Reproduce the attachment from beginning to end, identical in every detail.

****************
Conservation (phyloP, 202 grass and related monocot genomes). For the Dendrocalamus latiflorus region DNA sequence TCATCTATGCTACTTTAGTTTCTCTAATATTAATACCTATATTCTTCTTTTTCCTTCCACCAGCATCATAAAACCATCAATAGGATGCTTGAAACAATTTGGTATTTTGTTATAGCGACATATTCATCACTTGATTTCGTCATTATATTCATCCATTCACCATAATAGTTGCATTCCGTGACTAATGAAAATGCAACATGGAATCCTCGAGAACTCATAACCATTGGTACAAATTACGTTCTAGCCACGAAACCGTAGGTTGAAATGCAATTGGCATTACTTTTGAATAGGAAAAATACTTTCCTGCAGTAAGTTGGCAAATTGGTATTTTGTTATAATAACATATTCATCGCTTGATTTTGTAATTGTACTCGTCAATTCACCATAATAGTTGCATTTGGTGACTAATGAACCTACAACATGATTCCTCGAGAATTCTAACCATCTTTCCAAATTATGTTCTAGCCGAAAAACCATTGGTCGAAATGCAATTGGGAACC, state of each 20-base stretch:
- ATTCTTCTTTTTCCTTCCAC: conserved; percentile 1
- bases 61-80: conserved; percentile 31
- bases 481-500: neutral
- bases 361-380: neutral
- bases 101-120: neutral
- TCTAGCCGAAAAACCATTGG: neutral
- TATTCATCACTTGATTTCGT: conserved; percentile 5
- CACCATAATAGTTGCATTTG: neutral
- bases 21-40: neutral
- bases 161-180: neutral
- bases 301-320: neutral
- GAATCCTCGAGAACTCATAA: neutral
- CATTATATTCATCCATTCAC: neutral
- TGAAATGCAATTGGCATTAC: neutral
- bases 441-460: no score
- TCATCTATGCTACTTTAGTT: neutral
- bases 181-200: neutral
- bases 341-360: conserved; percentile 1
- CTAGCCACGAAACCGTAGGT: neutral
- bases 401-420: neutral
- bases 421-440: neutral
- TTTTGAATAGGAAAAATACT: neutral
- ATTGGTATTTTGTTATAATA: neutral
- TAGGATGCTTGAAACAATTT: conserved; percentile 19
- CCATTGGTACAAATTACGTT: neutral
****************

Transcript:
Conservation (phyloP, 202 grass and related monocot genomes). For the Dendrocalamus latiflorus region DNA sequence TCATCTATGCTACTTTAGTTTCTCTAATATTAATACCTATATTCTTCTTTTTCCTTCCACCAGCATCATAAAACCATCAATAGGATGCTTGAAACAATTTGGTATTTTGTTATAGCGACATATTCATCACTTGATTTCGTCATTATATTCATCCATTCACCATAATAGTTGCATTCCGTGACTAATGAAAATGCAACATGGAATCCTCGAGAACTCATAACCATTGGTACAAATTACGTTCTAGCCACGAAACCGTAGGTTGAAATGCAATTGGCATTACTTTTGAATAGGAAAAATACTTTCCTGCAGTAAGTTGGCAAATTGGTATTTTGTTATAATAACATATTCATCGCTTGATTTTGTAATTGTACTCGTCAATTCACCATAATAGTTGCATTTGGTGACTAATGAACCTACAACATGATTCCTCGAGAATTCTAACCATCTTTCCAAATTATGTTCTAGCCGAAAAACCATTGGTCGAAATGCAATTGGGAACC, state of each 20-base stretch:
- ATTCTTCTTTTTCCTTCCAC: conserved; percentile 1
- bases 61-80: conserved; percentile 31
- bases 481-500: neutral
- bases 361-380: neutral
- bases 101-120: neutral
- TCTAGCCGAAAAACCATTGG: neutral
- TATTCATCACTTGATTTCGT: conserved; percentile 5
- CACCATAATAGTTGCATTTG: neutral
- bases 21-40: neutral
- bases 161-180: neutral
- bases 301-320: neutral
- GAATCCTCGAGAACTCATAA: neutral
- CATTATATTCATCCATTCAC: neutral
- TGAAATGCAATTGGCATTAC: neutral
- bases 441-460: no score
- TCATCTATGCTACTTTAGTT: neutral
- bases 181-200: neutral
- bases 341-360: conserved; percentile 1
- CTAGCCACGAAACCGTAGGT: neutral
- bases 401-420: neutral
- bases 421-440: neutral
- TTTTGAATAGGAAAAATACT: neutral
- ATTGGTATTTTGTTATAATA: neutral
- TAGGATGCTTGAAACAATTT: conserved; percentile 19
- CCATTGGTACAAATTACGTT: neutral